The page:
Balloons—clouds, sheep, and party balloons—ready-mades, a very economical seaside pier entertainment Kneehigh trope, dominate. And a black London cab adds to the mirth—Public Opinion takes his rest amongst the sheep—he carries his own deckchair and picnic set.

The Mount Olympus gods are reduced in number to Juno, Cupid, Diana, Venus, Mars, and a walk-on role for Bacchus—Offenbach had a few more—but what fickle and perverse gods they are, past their sell-by date perhaps (“we must keep up appearances”).

Jupiter, a bit of a lazy has-been, a cross between Mugabe and a Caribbean macho male, interfering with Diana’s (mezzo-soprano Idunnu Münch, another ENO Harewood Artist, in great voice) love life, and spreading it around himself (we know, we know) as a fly to get into Eurydice’s cell; machine-gun-toting Mars (Keel Watson) is quite comical; and down and out John Styx (servant to Pluto) has long sold his soul for a bottle of wine. Wife Juno is wise to Jupiter’s amoral behaviour, he’s not to be trusted, but Eurydice does, silly girl.

Master of disguise Pluto is the baddest ass of them all, tricking Eurydice into falling for him as yokel shepherd and beekeeper Aristaeus (Otterburn switching accents and professions—salesman too—with ease). Not that she needs much persuading, as she and Orpheus are not getting on, having just lost a baby (not really funny that). Pluto gives Orpheus a bag of poisonous snakes to do her in—such treachery from her husband…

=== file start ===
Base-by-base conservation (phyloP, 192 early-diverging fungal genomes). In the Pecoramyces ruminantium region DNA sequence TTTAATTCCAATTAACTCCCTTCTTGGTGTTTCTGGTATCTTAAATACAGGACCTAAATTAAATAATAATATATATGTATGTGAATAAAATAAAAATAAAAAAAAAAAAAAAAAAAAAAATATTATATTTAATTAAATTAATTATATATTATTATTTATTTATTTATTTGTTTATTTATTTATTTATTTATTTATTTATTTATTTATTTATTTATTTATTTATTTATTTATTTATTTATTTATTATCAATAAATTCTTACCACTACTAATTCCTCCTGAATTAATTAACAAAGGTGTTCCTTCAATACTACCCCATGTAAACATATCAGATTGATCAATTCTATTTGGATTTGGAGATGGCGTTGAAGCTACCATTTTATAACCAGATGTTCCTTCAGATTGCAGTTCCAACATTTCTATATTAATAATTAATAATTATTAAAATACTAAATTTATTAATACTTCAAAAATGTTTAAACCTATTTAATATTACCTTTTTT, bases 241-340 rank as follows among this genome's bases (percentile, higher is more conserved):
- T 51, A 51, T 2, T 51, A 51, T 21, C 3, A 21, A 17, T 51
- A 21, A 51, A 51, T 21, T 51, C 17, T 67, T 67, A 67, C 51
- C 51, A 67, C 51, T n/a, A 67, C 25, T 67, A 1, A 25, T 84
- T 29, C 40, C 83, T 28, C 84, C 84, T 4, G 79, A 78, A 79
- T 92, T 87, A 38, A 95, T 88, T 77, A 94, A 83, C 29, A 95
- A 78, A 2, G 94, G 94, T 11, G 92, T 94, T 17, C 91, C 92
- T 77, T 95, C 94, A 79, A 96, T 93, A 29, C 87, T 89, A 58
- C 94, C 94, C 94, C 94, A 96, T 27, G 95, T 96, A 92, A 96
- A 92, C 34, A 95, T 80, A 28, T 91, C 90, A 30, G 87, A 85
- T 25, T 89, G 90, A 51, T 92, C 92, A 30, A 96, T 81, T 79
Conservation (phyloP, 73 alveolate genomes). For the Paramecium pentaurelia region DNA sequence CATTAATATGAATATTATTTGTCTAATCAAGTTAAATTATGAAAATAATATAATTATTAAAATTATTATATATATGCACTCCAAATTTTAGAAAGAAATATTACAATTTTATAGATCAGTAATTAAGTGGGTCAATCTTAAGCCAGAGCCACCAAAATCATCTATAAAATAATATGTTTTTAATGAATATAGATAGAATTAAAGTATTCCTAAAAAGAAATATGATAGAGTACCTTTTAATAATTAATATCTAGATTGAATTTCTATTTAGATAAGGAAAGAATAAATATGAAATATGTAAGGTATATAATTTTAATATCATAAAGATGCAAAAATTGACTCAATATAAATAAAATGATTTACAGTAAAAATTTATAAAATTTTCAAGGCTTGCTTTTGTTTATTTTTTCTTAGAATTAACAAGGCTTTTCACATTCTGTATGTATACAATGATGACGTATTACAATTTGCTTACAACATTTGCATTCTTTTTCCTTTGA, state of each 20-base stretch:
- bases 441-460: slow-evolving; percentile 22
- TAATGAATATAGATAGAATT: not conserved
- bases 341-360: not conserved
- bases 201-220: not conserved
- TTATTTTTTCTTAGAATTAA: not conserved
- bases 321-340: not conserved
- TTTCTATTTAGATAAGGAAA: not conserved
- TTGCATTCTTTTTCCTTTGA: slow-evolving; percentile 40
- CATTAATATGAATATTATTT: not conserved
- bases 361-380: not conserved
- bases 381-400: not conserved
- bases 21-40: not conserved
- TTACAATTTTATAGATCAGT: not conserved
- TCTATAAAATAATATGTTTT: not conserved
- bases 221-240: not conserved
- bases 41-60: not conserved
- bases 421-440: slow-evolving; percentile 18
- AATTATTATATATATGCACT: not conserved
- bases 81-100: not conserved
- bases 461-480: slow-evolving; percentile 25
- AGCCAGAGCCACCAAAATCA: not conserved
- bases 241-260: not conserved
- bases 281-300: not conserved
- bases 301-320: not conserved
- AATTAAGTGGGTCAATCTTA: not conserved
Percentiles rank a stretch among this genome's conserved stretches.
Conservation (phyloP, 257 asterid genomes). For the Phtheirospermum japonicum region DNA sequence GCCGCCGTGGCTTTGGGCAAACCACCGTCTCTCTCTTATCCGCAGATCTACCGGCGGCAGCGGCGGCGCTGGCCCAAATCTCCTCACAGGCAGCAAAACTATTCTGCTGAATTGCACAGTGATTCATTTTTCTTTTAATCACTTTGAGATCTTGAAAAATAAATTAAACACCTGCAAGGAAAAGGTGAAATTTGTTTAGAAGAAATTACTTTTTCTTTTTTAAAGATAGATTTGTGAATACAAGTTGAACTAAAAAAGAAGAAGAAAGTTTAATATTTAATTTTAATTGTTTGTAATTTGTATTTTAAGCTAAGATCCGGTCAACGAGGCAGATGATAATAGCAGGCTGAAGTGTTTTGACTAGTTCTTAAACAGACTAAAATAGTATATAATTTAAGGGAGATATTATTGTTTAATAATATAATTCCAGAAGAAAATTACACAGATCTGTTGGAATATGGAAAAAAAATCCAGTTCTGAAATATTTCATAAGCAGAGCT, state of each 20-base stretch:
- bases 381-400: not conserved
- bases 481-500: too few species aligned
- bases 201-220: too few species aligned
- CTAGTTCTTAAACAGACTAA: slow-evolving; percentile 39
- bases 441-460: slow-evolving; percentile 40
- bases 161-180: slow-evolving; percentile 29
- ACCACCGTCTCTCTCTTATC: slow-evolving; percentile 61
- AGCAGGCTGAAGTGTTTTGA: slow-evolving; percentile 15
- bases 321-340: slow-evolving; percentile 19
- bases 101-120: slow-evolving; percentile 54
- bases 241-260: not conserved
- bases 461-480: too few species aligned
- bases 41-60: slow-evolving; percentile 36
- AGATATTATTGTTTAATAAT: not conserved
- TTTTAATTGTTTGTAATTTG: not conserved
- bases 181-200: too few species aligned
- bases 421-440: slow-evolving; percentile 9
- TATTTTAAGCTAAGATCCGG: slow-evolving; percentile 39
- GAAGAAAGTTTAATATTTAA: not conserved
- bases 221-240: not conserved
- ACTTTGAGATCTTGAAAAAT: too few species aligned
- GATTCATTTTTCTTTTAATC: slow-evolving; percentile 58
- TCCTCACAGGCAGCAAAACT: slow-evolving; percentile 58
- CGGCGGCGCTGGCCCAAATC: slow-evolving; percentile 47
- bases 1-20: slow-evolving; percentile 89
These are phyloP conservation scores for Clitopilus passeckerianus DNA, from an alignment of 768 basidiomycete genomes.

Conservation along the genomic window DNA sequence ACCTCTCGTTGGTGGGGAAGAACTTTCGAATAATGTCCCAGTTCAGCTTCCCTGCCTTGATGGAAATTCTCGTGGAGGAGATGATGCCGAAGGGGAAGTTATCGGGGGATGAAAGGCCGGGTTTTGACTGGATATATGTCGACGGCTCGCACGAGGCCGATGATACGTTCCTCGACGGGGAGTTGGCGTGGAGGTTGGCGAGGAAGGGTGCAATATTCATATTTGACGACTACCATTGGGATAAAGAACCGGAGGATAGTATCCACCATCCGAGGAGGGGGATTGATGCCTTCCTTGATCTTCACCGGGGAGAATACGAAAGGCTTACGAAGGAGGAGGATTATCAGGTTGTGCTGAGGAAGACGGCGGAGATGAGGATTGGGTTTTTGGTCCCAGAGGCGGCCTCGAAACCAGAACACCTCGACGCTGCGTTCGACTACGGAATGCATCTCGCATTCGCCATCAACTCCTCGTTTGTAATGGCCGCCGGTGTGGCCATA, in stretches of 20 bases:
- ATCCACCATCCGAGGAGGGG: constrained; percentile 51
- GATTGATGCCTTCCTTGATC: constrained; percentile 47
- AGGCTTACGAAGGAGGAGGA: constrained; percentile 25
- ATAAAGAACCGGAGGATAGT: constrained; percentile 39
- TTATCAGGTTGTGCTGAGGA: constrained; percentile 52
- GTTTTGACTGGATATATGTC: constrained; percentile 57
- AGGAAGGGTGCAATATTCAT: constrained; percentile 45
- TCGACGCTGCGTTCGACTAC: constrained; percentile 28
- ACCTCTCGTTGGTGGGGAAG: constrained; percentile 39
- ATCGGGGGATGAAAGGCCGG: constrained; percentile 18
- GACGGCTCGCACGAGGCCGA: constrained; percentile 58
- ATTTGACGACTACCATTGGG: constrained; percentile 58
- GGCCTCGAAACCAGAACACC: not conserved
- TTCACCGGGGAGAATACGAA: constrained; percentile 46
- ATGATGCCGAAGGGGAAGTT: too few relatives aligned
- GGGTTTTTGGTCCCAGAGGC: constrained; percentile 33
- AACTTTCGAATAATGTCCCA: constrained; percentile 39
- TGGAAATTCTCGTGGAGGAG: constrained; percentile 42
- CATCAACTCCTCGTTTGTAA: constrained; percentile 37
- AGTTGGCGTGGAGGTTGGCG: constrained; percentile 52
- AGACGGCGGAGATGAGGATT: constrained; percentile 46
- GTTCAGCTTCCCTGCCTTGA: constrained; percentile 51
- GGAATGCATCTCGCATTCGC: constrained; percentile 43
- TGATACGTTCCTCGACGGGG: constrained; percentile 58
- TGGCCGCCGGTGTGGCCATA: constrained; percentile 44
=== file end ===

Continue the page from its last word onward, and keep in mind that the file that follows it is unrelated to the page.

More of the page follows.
Eurydice falls for Pluto and welcomes her death. Ed Lyon’s Orpheus, looking more like James Dean than Marlon Brando in Sidney Lumet’s 1959 version of Tennessee Williams’s Orpheus Descending, is relieved to have her gone, this could be the start of a new beginning. Public Opinion sorts him out, takes him in his taxi to the god’s summit. Public Opinion gives Eurydice a shoulder to cry on, too. What else are taxi drivers for if not for unloading one’s woes?

Prompted by Public Opinion Orpheus sings of his love for Eurydice—borrowing Gluck’s “what is life without Eurydice” aria—to the gods to get their help. Is this for real?

Meanwhile Eurydice is locked up and touched up by alkie John Styx, in a cell for trafficked women under a sex club, where Jupiter visits her as a fly, making his usual promises, but she still ends up performing in the club, doing a fan dance with balloons.

All the gods come down for that party and the galop infernal, which was not a can-can in the original, but taken up later by the Moulin Rouge and Folies Bergère, and not strictly one here, more of a suspender belts and black stockings showgirl shimmy.

Eurydice is upset when she discovers Jupiter and Pluto are in it together. Orpheus’s music heals their love, but Jupiter imposes his don't look back condition, why, because he can, then tricks them again with a thunderbolt. These lying gods, you can’t trust them.

Former ENO Music Director (1993-95) Sian Edwards returns to conduct a fun two and a half hours for some, but for me this cheeky fake orgasmic romp doesn’t quite hit the spot.

Reviewer: Vera Liber